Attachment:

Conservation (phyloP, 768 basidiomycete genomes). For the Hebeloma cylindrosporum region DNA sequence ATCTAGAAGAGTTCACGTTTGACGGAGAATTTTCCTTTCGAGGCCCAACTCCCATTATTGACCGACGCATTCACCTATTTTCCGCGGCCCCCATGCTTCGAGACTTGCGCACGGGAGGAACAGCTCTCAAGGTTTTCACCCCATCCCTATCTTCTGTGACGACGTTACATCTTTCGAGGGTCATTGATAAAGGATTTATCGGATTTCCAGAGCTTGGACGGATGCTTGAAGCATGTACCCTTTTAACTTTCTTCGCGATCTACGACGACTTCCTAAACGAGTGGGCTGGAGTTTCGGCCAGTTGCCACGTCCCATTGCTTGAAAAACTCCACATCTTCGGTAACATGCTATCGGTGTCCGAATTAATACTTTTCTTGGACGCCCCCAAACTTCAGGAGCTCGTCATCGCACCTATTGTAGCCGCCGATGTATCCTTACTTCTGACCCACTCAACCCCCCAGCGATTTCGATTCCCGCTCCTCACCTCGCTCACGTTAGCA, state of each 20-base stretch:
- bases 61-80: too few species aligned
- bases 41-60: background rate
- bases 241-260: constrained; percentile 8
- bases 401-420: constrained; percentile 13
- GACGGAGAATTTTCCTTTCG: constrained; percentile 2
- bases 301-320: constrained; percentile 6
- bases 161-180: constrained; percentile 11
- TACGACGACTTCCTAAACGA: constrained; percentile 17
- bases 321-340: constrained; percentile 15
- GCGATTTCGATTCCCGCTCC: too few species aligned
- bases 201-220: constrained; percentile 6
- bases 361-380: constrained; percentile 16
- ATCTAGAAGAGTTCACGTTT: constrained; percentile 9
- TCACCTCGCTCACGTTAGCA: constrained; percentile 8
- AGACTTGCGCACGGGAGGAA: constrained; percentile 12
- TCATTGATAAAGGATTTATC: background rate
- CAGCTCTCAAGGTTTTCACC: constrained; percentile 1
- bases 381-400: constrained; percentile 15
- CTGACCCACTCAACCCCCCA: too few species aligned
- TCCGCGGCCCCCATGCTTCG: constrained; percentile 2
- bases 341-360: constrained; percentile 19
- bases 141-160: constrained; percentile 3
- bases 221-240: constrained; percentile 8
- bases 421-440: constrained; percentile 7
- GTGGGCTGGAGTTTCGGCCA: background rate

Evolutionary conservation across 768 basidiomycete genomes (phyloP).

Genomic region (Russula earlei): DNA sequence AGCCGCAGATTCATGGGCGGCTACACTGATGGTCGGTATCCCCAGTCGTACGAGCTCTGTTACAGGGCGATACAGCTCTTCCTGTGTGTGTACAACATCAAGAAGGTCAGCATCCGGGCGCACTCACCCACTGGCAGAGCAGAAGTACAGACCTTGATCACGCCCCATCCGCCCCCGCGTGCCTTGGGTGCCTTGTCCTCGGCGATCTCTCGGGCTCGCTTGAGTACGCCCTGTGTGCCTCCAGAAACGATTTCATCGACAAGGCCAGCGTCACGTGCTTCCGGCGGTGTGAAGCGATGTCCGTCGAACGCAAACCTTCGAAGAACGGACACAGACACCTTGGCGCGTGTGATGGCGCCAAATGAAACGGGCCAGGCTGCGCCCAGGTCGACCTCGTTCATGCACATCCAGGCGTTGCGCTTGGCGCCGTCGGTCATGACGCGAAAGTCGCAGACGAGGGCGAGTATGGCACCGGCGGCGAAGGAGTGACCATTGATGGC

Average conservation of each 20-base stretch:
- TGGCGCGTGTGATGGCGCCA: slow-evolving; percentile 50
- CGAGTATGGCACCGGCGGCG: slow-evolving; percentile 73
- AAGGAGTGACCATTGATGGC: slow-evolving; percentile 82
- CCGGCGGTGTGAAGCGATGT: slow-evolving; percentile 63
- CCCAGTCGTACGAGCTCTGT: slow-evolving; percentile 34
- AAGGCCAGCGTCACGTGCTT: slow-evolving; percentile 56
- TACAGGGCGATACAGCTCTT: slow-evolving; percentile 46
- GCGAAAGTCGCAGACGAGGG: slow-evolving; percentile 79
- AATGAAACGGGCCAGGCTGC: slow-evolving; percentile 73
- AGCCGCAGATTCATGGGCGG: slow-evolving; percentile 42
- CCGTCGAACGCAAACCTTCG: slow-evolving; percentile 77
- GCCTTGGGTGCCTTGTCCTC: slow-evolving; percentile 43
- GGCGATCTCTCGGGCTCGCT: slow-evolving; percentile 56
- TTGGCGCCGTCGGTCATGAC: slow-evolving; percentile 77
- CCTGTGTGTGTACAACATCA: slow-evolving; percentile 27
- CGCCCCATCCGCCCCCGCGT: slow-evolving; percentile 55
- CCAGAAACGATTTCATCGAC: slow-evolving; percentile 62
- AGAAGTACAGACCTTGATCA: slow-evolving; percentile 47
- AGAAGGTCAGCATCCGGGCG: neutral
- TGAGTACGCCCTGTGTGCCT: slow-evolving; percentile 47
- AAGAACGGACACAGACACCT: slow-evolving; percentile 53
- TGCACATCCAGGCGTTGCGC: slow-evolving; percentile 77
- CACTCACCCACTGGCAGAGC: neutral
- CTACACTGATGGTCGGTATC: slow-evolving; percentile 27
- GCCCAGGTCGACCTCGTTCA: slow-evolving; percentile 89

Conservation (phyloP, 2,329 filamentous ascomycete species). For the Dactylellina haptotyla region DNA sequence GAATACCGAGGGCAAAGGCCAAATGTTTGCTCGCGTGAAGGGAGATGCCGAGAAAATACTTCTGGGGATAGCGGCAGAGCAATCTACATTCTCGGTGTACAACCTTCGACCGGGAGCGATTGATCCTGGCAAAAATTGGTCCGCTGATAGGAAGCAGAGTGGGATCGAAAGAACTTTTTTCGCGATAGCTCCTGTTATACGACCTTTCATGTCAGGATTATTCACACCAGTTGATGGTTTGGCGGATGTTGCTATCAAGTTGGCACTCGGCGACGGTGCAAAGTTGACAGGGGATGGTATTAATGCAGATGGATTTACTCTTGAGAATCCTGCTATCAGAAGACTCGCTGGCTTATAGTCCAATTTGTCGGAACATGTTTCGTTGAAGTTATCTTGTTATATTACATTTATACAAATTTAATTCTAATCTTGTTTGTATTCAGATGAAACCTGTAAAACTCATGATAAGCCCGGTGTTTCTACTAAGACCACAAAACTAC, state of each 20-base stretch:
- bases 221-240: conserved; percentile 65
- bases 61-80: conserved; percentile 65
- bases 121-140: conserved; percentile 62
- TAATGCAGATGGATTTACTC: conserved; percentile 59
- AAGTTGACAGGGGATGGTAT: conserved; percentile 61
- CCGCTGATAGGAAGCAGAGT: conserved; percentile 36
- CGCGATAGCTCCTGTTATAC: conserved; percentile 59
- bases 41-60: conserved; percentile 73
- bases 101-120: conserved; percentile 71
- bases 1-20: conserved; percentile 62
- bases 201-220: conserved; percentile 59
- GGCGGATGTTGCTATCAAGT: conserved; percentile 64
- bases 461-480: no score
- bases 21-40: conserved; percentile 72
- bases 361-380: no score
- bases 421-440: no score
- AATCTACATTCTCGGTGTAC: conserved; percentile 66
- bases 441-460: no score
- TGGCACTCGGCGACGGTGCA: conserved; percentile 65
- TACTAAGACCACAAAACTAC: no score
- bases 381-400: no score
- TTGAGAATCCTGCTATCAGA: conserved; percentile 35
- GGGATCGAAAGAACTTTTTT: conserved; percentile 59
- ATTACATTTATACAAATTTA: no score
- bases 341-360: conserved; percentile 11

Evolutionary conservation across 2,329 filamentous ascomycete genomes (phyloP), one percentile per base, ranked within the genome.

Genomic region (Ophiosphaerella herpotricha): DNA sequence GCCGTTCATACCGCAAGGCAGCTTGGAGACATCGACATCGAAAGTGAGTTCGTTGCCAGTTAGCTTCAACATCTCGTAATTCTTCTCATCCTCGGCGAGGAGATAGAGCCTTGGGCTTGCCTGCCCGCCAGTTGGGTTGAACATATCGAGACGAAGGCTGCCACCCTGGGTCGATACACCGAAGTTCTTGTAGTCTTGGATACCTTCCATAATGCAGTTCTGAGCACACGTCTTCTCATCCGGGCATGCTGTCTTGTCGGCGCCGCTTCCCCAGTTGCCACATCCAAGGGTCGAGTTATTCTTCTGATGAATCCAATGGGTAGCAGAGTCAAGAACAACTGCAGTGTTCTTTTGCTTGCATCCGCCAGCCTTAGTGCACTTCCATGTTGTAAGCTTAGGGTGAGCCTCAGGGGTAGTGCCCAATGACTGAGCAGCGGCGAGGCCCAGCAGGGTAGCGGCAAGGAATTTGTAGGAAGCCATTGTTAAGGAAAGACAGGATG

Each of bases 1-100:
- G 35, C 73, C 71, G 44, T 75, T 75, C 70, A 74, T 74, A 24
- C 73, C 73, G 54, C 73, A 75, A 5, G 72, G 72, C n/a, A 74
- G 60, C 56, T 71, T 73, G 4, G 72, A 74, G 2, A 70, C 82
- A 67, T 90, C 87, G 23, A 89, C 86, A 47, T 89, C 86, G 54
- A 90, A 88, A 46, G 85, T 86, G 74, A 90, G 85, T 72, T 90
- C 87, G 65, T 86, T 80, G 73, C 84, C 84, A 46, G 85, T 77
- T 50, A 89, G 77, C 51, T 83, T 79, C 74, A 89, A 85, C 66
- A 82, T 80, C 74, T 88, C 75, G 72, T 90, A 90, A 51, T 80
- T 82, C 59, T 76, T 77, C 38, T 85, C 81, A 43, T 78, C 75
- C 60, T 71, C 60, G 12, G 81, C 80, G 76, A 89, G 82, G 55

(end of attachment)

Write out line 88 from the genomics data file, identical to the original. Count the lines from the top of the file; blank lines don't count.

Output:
- A 90, A 88, A 46, G 85, T 86, G 74, A 90, G 85, T 72, T 90